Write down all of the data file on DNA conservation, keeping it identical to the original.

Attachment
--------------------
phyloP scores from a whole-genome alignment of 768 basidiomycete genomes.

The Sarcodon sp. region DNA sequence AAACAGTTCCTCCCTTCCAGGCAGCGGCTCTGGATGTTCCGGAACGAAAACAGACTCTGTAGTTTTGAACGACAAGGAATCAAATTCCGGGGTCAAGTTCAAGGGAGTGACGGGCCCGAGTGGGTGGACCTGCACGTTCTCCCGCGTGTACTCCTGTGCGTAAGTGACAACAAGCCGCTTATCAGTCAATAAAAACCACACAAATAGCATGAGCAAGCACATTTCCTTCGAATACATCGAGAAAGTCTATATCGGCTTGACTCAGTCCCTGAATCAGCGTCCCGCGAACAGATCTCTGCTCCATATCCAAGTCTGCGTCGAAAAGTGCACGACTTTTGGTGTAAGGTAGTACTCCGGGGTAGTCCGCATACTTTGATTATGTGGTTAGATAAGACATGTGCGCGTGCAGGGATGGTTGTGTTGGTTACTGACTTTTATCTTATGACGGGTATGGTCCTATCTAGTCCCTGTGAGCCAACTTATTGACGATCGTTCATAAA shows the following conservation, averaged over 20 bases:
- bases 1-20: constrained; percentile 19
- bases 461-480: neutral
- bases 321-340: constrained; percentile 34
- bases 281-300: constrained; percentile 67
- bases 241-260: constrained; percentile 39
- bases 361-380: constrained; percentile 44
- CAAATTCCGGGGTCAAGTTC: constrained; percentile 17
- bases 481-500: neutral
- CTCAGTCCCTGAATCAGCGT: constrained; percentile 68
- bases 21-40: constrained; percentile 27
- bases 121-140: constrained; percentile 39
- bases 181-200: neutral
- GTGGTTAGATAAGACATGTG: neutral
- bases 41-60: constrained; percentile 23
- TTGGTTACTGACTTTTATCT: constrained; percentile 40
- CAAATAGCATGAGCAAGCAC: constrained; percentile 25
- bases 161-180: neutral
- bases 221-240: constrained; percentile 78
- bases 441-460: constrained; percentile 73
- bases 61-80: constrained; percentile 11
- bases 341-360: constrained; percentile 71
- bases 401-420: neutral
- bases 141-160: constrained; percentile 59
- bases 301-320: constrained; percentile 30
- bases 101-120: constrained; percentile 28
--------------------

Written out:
phyloP scores from a whole-genome alignment of 768 basidiomycete genomes.

The Sarcodon sp. region DNA sequence AAACAGTTCCTCCCTTCCAGGCAGCGGCTCTGGATGTTCCGGAACGAAAACAGACTCTGTAGTTTTGAACGACAAGGAATCAAATTCCGGGGTCAAGTTCAAGGGAGTGACGGGCCCGAGTGGGTGGACCTGCACGTTCTCCCGCGTGTACTCCTGTGCGTAAGTGACAACAAGCCGCTTATCAGTCAATAAAAACCACACAAATAGCATGAGCAAGCACATTTCCTTCGAATACATCGAGAAAGTCTATATCGGCTTGACTCAGTCCCTGAATCAGCGTCCCGCGAACAGATCTCTGCTCCATATCCAAGTCTGCGTCGAAAAGTGCACGACTTTTGGTGTAAGGTAGTACTCCGGGGTAGTCCGCATACTTTGATTATGTGGTTAGATAAGACATGTGCGCGTGCAGGGATGGTTGTGTTGGTTACTGACTTTTATCTTATGACGGGTATGGTCCTATCTAGTCCCTGTGAGCCAACTTATTGACGATCGTTCATAAA shows the following conservation, averaged over 20 bases:
- bases 1-20: constrained; percentile 19
- bases 461-480: neutral
- bases 321-340: constrained; percentile 34
- bases 281-300: constrained; percentile 67
- bases 241-260: constrained; percentile 39
- bases 361-380: constrained; percentile 44
- CAAATTCCGGGGTCAAGTTC: constrained; percentile 17
- bases 481-500: neutral
- CTCAGTCCCTGAATCAGCGT: constrained; percentile 68
- bases 21-40: constrained; percentile 27
- bases 121-140: constrained; percentile 39
- bases 181-200: neutral
- GTGGTTAGATAAGACATGTG: neutral
- bases 41-60: constrained; percentile 23
- TTGGTTACTGACTTTTATCT: constrained; percentile 40
- CAAATAGCATGAGCAAGCAC: constrained; percentile 25
- bases 161-180: neutral
- bases 221-240: constrained; percentile 78
- bases 441-460: constrained; percentile 73
- bases 61-80: constrained; percentile 11
- bases 341-360: constrained; percentile 71
- bases 401-420: neutral
- bases 141-160: constrained; percentile 59
- bases 301-320: constrained; percentile 30
- bases 101-120: constrained; percentile 28